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Monday, August 25, 2008
"Even Loonies Need Double~Glazing"
They do indeed.

The 90s were a crazy time! Literally...

What the eff am I talking (or even typing) about? I am, of course, referring to TAKING OVER THE ASYLUM, a 1994 'drama' from BBC SCOTLAND starring a certain DAVEY T (pictured above, below and beyond). I didn't see it when it was broadcast (I didn't see much back in '94 apart from booze 'n' burds) so I was glad to see that BBC4 have decided to give it another airing. Not so glad to see that it ain't viewable on the 'ole iPlayer but there you go. As a side~note, and as a means to vent my spleen, this is the third show in a fortnight that I wanted to watch on the iPlayer but they (and by 'they' I mean the numb~nuts that run the Big British Castle) didn't stick on.

Yup, that is Bobby from STILL GAME in the background!

What were the others? A documentary on the UK comic (that's before they became 'graphic novels') scene in the Eighties and a PLAY FOR TODAY episode from 1980 entitled, THE FLIPSIDE OF DOMINICK HIDE - which I remember lurvin' as a kid. What's the BEEB got against things I like? Maybe they read what I said about BONEKICKERS and SPOOKS: CODE 9. Anyway, we were treated to a double~bill of the series and what a start it was. I can see why it has been so highly revered and all the more galling that I cannot watch it again on the iPlayer (I'll stop going on about that now). What was most fun about the opening episode was noticing all the actors involved, quite a cast.

Battlefield II: Bambera's Revenge

Apart from the lead KEN STOTT and the floppy haired DAVEY T there was: MICHAEL "Shared A Few Drinks With Him Back in '97" SHEARD (right at the start!); another WHO connection with ANGELA "Bambera" BRUCE; a very young (and slightly podgy) ASHLEY "Looks Good Now Though" JENSEN; 'stars' of STILL GAME (in fact two, but there's probably more to come), GAVIN "Boabby" MITCHELL with MATT "Stevie The Bookie" COSTELLO; not to mention JEEVES & WOOSTER aunt replacement, ELIZABETH SPRIGGS; big in the 80s (in Scottish TV anyway) KATY "Miss Toner" MURPHY who turned up in a film I watched recently (but more of that in my next post); and ANGUS "Does A Good Orson Welles" MACFADYEN who I spent ages trying to figure out who he was and then, in the end, just IMDB'd him.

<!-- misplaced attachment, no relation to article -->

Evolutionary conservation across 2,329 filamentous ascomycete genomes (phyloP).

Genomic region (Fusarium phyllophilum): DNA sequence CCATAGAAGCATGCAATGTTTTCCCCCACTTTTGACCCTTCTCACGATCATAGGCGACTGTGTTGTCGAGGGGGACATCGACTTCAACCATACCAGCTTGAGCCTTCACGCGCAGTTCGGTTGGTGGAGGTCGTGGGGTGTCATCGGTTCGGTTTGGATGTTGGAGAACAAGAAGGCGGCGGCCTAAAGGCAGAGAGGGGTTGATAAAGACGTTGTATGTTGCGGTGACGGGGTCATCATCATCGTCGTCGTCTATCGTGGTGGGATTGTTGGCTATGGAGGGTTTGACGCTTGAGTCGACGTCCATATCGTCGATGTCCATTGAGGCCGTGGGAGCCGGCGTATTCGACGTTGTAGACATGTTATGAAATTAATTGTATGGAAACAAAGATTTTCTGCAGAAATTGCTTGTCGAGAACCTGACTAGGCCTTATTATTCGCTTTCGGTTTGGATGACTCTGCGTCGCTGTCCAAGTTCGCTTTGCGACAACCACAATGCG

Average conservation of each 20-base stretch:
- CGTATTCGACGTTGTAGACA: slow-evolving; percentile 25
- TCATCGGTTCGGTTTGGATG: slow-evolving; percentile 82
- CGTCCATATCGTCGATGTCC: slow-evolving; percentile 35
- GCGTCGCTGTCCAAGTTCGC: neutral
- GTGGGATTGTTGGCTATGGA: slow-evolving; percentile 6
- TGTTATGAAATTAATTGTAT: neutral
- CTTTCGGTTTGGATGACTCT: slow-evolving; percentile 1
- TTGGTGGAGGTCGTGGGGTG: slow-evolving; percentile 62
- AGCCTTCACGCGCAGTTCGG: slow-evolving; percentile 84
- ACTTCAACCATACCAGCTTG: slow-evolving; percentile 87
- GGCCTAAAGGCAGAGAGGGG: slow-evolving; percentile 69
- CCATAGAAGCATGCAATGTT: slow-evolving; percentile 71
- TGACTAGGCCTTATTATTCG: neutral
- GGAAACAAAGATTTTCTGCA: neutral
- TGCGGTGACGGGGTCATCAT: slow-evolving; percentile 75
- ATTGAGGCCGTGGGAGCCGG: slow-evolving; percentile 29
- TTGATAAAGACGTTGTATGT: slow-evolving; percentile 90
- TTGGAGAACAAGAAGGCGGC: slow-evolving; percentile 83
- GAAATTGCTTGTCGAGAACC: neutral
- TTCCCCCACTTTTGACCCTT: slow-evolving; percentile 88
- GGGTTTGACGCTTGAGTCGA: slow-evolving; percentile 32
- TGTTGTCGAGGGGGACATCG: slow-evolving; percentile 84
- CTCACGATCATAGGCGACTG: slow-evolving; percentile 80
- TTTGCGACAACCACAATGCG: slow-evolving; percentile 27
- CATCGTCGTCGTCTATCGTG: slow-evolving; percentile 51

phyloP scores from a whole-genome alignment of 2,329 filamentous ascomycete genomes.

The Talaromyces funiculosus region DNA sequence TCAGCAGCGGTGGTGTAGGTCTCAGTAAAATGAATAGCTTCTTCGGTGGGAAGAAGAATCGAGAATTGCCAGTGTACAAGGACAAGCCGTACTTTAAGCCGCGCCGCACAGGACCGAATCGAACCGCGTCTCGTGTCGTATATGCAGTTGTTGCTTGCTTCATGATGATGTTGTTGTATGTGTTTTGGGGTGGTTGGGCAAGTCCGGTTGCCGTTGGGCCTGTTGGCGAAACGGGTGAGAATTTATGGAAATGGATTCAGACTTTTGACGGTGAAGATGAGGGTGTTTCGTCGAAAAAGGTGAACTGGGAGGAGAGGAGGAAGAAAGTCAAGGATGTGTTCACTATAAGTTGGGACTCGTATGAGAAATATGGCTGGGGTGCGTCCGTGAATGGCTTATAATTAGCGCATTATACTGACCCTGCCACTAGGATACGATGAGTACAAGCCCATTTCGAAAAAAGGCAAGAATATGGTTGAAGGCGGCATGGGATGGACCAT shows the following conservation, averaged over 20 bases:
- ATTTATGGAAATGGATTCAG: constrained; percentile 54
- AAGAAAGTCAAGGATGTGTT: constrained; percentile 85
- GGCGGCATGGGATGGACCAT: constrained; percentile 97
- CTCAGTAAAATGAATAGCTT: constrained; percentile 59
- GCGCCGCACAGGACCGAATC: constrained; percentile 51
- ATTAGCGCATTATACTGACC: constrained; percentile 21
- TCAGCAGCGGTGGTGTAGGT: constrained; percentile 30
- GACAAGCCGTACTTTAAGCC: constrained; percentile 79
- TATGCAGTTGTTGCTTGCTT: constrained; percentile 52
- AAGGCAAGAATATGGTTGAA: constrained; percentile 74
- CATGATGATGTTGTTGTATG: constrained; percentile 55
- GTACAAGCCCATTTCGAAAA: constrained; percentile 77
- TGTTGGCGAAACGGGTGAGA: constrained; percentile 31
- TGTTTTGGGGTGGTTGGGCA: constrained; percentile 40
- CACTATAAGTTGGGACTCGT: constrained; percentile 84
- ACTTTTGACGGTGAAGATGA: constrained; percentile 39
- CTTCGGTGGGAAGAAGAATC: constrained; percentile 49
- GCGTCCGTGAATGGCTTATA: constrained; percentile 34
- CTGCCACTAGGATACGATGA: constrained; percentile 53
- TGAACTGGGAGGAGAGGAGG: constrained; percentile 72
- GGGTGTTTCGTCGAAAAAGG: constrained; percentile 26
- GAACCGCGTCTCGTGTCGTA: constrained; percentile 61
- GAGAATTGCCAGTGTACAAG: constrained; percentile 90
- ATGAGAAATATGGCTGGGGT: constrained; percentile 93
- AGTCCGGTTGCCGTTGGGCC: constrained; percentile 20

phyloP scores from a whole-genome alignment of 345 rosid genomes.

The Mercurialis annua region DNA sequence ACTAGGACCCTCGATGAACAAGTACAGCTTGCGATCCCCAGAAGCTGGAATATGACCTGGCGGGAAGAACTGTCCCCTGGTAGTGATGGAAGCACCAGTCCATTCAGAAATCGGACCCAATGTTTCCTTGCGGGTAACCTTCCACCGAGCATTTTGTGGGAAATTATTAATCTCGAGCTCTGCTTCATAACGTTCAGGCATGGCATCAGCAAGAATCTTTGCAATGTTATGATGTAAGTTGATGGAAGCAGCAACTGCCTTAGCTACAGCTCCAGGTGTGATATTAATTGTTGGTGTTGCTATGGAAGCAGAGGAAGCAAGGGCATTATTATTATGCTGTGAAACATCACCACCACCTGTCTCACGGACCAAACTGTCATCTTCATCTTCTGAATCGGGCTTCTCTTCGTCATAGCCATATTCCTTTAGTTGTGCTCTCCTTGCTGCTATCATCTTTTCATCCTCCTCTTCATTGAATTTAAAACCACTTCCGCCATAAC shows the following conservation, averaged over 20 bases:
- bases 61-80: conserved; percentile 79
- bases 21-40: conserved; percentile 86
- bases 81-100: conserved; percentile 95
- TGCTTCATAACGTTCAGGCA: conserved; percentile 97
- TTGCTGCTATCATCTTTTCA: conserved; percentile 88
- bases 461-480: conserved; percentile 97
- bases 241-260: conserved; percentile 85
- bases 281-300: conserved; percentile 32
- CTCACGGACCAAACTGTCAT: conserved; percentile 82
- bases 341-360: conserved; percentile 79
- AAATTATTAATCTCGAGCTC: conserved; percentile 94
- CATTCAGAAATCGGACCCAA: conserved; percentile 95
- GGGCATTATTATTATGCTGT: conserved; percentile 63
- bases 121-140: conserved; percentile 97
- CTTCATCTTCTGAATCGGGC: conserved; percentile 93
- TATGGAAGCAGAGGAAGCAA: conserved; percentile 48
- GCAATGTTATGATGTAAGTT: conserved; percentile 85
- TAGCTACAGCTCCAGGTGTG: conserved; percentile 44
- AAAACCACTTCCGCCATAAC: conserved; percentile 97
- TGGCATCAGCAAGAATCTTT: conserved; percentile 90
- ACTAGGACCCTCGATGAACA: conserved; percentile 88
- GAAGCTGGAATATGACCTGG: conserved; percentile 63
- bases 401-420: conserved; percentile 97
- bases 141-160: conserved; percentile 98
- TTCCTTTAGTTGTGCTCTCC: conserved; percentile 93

This is what's known as blowing your own trumpet.

And that was just the first episode, we also got LIZ "Boasts About Kissing Johnny Depp - No, Really" SMITH in the second episode; so you get the idea, great cast. Although I cannot claim to be a fan of Ken Stott, or The Stottster as he is now known, he certainly impresses here as the downtrodden everyman; a quiet, almost humble man. Very un~Scottish. Back in the day Scotland produced some great comedy/dramas (if you will pardon that hideous genre~fication) including TUTTI FRUTTI and YOUR CHEATIN' HEART (both of which starred the aforementioned Katy Murphy) and, oddly enough, they're all music~based.

Early rehearsal for THE IDIOT'S LANTERN...

Who could forget that moment in Tutti Frutti when the band played Love Hurts as Vincent's young (and pregnant I think) girlfriend threw herself off the bridge intercut with him sat singing the tune in a wheel chair. Brilliant and achingly beautiful. (But more of that when they finally get round to showing it again on BBC4 sometime in the next decade.) There were a couple of moments like that in TAKING OVER THE ASYLUM (yes, I'm still talking/typing about it), namely the playing of Hey Jude, another Beatles classic Help! and the "disintegration" of Davey T's character as he played numerous discs at record speed. I find it strange that Scotland should produce such music~intensive pieces full of pathos.

Did anyone else think he had a hairy arse at this moment?

Although set in a "loony bin" this story isn't some kind of TITICUT FOLLIES exposé of the insane as the lines between society and the mentally ill are barely distinguishable. It's about hopes and dreams of both young and old. No moment was more painfully heartbreaking than the confrontation between father and son where one wants to be a DJ and the other wanted to be a "goalie for Glasgow Rangers". It's a tale as old as time, the divide between generations; between father and son.

Just don't ask him to play a Housemartins number...

Davey T's performance as the manic depressive son was perfectly delivered and got some great lines making an amusing double~act with the aforementioned Angus Macfadyen whilst providing The Stottster's character with a sense of perspective and, ironically, hope. He admires the youngster after he feigned his illness in order to stay in the home just so he can continue his radio career. A moment that, in lesser hands, would not have come off as believable but thanks to these beautiful bastids we are presented with a truly warm and heartfelt moment. Sentimental? Possibly, but I see nothing wrong with a bit of sentiment.

Sorry mate, THE JOKER's been taken but as for THE RIDDLER...


'Til the next time,
C.

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posted by Cameron McEwan at 4:34 pm -
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